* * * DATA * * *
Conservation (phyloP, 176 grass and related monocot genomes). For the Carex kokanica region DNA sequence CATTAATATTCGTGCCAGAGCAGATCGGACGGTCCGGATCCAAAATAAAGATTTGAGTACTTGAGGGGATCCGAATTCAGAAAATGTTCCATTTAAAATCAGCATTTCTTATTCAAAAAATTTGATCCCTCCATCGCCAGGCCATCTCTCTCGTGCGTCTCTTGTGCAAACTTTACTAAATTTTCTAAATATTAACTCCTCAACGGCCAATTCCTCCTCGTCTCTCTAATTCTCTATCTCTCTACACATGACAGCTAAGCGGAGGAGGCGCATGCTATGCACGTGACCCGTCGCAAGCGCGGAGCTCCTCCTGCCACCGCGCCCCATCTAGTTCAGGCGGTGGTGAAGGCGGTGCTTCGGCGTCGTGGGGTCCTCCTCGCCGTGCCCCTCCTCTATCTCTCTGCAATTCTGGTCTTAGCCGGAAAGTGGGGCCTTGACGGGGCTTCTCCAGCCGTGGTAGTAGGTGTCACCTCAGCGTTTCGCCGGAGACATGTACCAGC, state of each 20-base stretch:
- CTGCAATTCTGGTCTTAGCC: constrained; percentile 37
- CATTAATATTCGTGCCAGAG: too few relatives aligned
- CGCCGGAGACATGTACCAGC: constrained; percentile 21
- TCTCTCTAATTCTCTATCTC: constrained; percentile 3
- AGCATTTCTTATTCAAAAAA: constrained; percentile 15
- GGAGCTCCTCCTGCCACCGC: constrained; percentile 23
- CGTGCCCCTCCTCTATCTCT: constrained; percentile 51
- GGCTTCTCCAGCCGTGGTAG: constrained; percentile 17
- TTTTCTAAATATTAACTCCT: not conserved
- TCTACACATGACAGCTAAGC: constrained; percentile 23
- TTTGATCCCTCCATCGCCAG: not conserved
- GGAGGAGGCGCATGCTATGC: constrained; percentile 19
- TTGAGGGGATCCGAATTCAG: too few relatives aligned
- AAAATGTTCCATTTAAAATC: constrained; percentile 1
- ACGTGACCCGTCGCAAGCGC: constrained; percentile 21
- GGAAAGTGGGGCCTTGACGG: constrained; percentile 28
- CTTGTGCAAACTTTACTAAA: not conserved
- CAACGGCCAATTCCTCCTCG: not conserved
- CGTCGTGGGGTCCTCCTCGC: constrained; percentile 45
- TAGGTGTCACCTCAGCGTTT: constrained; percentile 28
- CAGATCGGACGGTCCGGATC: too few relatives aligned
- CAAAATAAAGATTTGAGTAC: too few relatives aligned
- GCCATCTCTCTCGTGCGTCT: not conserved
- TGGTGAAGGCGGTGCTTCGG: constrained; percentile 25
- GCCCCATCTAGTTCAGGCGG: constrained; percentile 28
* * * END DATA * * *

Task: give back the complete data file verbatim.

Conservation (phyloP, 176 grass and related monocot genomes). For the Carex kokanica region DNA sequence CATTAATATTCGTGCCAGAGCAGATCGGACGGTCCGGATCCAAAATAAAGATTTGAGTACTTGAGGGGATCCGAATTCAGAAAATGTTCCATTTAAAATCAGCATTTCTTATTCAAAAAATTTGATCCCTCCATCGCCAGGCCATCTCTCTCGTGCGTCTCTTGTGCAAACTTTACTAAATTTTCTAAATATTAACTCCTCAACGGCCAATTCCTCCTCGTCTCTCTAATTCTCTATCTCTCTACACATGACAGCTAAGCGGAGGAGGCGCATGCTATGCACGTGACCCGTCGCAAGCGCGGAGCTCCTCCTGCCACCGCGCCCCATCTAGTTCAGGCGGTGGTGAAGGCGGTGCTTCGGCGTCGTGGGGTCCTCCTCGCCGTGCCCCTCCTCTATCTCTCTGCAATTCTGGTCTTAGCCGGAAAGTGGGGCCTTGACGGGGCTTCTCCAGCCGTGGTAGTAGGTGTCACCTCAGCGTTTCGCCGGAGACATGTACCAGC, state of each 20-base stretch:
- CTGCAATTCTGGTCTTAGCC: constrained; percentile 37
- CATTAATATTCGTGCCAGAG: too few relatives aligned
- CGCCGGAGACATGTACCAGC: constrained; percentile 21
- TCTCTCTAATTCTCTATCTC: constrained; percentile 3
- AGCATTTCTTATTCAAAAAA: constrained; percentile 15
- GGAGCTCCTCCTGCCACCGC: constrained; percentile 23
- CGTGCCCCTCCTCTATCTCT: constrained; percentile 51
- GGCTTCTCCAGCCGTGGTAG: constrained; percentile 17
- TTTTCTAAATATTAACTCCT: not conserved
- TCTACACATGACAGCTAAGC: constrained; percentile 23
- TTTGATCCCTCCATCGCCAG: not conserved
- GGAGGAGGCGCATGCTATGC: constrained; percentile 19
- TTGAGGGGATCCGAATTCAG: too few relatives aligned
- AAAATGTTCCATTTAAAATC: constrained; percentile 1
- ACGTGACCCGTCGCAAGCGC: constrained; percentile 21
- GGAAAGTGGGGCCTTGACGG: constrained; percentile 28
- CTTGTGCAAACTTTACTAAA: not conserved
- CAACGGCCAATTCCTCCTCG: not conserved
- CGTCGTGGGGTCCTCCTCGC: constrained; percentile 45
- TAGGTGTCACCTCAGCGTTT: constrained; percentile 28
- CAGATCGGACGGTCCGGATC: too few relatives aligned
- CAAAATAAAGATTTGAGTAC: too few relatives aligned
- GCCATCTCTCTCGTGCGTCT: not conserved
- TGGTGAAGGCGGTGCTTCGG: constrained; percentile 25
- GCCCCATCTAGTTCAGGCGG: constrained; percentile 28